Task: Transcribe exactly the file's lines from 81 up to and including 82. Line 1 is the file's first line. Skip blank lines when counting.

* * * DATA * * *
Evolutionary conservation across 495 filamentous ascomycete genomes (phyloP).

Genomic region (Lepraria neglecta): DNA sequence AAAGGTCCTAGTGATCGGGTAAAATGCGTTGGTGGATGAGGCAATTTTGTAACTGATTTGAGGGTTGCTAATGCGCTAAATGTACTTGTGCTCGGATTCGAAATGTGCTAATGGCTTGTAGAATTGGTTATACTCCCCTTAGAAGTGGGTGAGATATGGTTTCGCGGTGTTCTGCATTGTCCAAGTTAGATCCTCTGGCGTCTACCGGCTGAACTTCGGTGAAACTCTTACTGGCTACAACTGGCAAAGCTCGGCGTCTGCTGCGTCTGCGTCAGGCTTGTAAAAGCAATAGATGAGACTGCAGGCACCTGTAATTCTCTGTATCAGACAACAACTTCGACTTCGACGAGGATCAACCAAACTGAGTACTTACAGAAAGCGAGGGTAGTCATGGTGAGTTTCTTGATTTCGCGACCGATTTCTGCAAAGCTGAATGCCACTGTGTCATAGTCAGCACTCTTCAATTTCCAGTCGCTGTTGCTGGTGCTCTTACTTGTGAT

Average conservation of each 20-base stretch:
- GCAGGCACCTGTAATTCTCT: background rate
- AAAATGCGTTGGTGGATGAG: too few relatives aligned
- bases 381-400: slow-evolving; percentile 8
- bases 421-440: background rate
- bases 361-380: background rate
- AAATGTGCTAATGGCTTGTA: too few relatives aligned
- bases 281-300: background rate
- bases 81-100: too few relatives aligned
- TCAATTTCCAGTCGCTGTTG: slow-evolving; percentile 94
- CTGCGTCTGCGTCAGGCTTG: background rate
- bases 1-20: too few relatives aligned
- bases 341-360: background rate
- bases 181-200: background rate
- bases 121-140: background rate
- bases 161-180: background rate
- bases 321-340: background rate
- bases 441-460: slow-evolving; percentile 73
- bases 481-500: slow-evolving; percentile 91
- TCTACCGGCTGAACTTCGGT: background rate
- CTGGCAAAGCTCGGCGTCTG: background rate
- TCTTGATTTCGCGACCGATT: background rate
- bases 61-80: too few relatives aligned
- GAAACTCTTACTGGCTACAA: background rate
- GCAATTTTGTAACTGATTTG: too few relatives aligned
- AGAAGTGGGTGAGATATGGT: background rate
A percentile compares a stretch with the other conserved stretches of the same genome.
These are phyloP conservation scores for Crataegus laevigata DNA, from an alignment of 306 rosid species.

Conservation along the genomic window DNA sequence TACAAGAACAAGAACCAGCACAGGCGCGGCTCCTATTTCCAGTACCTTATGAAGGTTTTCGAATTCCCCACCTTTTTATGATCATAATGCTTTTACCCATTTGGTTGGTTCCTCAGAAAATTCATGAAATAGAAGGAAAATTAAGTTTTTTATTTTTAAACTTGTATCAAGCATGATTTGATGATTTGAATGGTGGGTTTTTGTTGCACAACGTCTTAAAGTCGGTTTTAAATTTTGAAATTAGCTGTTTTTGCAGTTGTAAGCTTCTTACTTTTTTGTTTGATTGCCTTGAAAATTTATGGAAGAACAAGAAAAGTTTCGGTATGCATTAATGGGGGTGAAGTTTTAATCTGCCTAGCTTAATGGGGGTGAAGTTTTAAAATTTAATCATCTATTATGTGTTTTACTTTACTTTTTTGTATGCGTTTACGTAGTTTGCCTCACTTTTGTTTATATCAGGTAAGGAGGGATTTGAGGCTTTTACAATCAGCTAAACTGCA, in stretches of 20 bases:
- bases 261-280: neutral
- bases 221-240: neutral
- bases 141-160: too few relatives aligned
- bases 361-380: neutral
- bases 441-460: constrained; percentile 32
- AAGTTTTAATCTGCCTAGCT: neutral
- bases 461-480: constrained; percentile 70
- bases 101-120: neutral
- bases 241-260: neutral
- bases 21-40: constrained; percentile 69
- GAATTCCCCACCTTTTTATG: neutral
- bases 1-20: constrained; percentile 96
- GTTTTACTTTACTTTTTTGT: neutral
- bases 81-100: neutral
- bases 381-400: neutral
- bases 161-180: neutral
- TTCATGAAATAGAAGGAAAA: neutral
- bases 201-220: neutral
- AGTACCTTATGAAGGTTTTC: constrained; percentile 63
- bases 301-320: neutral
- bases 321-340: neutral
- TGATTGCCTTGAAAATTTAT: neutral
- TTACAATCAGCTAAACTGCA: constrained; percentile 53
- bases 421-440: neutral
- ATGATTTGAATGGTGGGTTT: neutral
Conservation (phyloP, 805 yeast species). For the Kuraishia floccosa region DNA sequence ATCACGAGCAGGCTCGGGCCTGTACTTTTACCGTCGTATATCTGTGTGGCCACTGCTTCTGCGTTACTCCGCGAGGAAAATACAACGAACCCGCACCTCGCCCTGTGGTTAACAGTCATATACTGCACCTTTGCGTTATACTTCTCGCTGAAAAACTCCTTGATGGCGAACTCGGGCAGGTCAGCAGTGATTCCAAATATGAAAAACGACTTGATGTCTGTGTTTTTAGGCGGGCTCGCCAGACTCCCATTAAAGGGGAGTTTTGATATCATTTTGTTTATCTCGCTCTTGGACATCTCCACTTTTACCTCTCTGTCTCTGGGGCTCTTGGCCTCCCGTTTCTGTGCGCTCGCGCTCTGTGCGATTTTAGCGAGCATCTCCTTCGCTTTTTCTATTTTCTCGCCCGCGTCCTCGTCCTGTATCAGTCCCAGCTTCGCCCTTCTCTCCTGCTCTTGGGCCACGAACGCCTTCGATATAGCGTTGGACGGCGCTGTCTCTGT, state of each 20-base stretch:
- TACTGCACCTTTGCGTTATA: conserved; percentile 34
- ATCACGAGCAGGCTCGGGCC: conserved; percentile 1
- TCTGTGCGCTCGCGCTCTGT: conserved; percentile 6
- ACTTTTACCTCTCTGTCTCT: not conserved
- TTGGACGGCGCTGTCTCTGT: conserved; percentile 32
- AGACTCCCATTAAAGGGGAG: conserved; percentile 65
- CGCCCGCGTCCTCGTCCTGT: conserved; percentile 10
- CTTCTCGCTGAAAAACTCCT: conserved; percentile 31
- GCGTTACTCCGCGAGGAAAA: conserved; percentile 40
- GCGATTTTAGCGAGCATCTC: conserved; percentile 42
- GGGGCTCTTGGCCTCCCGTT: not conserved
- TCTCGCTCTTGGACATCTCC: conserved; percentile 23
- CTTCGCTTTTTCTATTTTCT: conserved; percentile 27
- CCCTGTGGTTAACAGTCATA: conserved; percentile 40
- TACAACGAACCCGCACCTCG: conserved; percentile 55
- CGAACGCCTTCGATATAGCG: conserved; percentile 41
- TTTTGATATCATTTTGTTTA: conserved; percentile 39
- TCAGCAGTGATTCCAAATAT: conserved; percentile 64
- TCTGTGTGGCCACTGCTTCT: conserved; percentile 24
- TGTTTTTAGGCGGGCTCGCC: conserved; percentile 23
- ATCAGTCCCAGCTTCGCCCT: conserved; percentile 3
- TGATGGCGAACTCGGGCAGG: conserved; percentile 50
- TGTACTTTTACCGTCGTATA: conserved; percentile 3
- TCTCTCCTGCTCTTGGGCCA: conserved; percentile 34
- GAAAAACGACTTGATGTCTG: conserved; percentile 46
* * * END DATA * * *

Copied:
- TCTCTCCTGCTCTTGGGCCA: conserved; percentile 34
- GAAAAACGACTTGATGTCTG: conserved; percentile 46